Look, Learn, Explore: Family Fun at the Mount Holyoke College Art Museum!
Going to an art museum can feel like an adventure, a chance to travel back in time through encounters with objects from faraway cultures. Many museums also give you the chance to unlock the magic of learning about your own local history and stories from closer to home.
In both cases, looking at art and material culture gives parents and children an opportunity to make discoveries together and create shared experiences. Here are some tips used by museum educators that can easily be used by family visitors as well.
- Don’t be overly ambitious about seeing everything. Instead, select a few intriguing works you are attracted to, want to learn more about, or even find puzzling. Or you may want to find something in a tucked away corner that feels like a hidden treasure waiting to be discovered.
- Once you hone in on your first object, take a few moments to look at it closely and have everyone share their initial observations. What is your first reaction?
- Try looking first from a distance to get an overview, and then come up closer to see the details. What did you notice when you come up close that you couldn’t see from a distance? There is almost always more than first meets the eye!
- Trying to figure out the story being told in images with people can spark some great conversations, too. What are the visual clues the artist gives you? Clothing, accessories, facial expressions, hand and body gestures, and the background setting combine to create layers of information to unfold.
If you’re interested in trying out this method of looking at art, check out MHCAM’s new Look and Learn self-guided tour, which provides close-looking prompts and information for five fabulous works of art that will help you and your family deeply engage with some objects on view.
You can also try Art Seeks, which are regularly updated to incorporate a variety of works you’ll find throughout the galleries. These are thematic scavenger hunts — such as Animals and Funny Faces — that include fun facts about the art for kids of all ages.
You can find printable pdfs of each of these activities under Visitor and Family Resources on the Museum’s newly redesigned website as well as collection highlights, upcoming events, how to get involved, and more!
Starting this month, there will be some wonderful new exhibitions on view for families to “discover” as well as a new thematic tour series led by college students. These exciting tours are inspired by the students’ personal interests and provide visitors with new ways of looking at works of art from MHCAM’s encyclopedic collection.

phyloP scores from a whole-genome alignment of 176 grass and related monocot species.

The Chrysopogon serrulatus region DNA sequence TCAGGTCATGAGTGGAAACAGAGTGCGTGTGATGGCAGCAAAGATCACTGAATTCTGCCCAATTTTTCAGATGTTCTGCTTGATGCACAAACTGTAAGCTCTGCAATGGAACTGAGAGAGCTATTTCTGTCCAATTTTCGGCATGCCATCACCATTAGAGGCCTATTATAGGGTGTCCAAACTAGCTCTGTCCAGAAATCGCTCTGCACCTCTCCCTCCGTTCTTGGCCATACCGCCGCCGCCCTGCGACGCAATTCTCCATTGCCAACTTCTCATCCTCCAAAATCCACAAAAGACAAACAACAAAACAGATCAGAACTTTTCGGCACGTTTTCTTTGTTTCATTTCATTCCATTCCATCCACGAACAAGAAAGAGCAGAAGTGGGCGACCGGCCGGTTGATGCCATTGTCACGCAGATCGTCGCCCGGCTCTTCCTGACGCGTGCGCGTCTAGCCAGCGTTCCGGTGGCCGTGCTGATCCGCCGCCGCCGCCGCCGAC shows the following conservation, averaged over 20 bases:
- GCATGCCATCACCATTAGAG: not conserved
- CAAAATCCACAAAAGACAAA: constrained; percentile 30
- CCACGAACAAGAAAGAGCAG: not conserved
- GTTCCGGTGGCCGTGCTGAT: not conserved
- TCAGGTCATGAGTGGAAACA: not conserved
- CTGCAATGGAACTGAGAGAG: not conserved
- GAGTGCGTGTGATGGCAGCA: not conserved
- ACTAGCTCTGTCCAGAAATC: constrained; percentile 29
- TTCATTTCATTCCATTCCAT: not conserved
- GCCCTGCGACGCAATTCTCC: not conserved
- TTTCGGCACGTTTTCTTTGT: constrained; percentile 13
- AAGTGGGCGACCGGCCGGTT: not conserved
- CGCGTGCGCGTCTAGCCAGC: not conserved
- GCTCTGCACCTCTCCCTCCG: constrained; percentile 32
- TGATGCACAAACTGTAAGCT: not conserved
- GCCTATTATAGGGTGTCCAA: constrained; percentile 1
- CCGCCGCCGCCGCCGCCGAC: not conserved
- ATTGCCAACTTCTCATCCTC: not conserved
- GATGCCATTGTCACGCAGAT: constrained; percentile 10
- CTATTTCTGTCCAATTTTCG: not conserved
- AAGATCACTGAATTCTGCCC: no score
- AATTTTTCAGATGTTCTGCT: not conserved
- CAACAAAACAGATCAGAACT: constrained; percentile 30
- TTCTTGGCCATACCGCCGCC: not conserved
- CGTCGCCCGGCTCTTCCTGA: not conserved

Spring 2016 Exhibitions
Opening on January 19, a visually stunning new exhibition, Dancers of the Nightway: Ceremonial Imagery in Navajo Weaving, will feature 17 large Navajo weavings, a group of carved Yeibichai dance figures, and seven Edward Curtis photographs. The beautiful weavings depict colorful imagery related to the Nightway ceremony and are rarely shown to the public.
Also on view through May 29, Fragile Paper Timeships: Photographs by Joel Meyerowitz, 1979-1989, features 33 photographs that warm the gallery with images of summer. A master of color photography for more than four decades, Meyerowitz catches fleeting sensations in his images, like the vibrations of the horizon line or sunlight electrifying a mop of red curls, transporting viewers to zones of color and light.
NEW Sightlines Tour Series
Offered on select Saturdays at 1:30 pm. Don’t miss the first two of the new year!
Saturday, January 30 at 1:30 pm
The Artist’s Perspective
Chrissy Barney ’16
On this tour, visitors will have a chance to explore a range of art from different places and time periods, learning about how the art was made as well as the unique perspective of the artists themselves. Highlights will range from a 13th century Persian ceramic jar and a detailed Dutch oil painting to several contemporary works of art.
Saturday, February 13 at 1:30 pm
Visualizing the Sacred
Kristina Bush ’17
This tour draws connections between different cultures’ depictions of sacred figures. Learn about the interesting visual traditions of various religious groups, including not only Christianity and Buddhism, but also other lesser-known spiritual traditions.
Find out more about these exhibitions, tours, and other exciting events, by visiting www.mtholyoke.edu/artmuseum and see why MHCAM is a gem in the Valley.
ABOUT THE AUTHORS
Ellen Alvord is the Weatherbie Curator of Education and Academic Programs at the Mount Holyoke College Art Museum. Ellen manages and develops the Museum’s Teaching with Art program for both academic and community audiences. She serves as a liaison to faculty, actively encourages collaborations with campus and community partners, and promotes object-based learning across disciplines. She holds an M.A.Ed from the College of William and Mary and a B.A. from Mount Holyoke.
Kendra Weisbin is the Assistant Curator of Education at the Mount Holyoke College Art Museum. Kendra facilitates the use of the Museum and its collections by faculty and students, as well as K-12 educators, and acts as the coordinator of the Museum’s Student Guide Program. Kendra’s background is in Islamic art, and she holds an M.A. from the University of Massachusetts, Amherst and a B.A. from Oberlin College.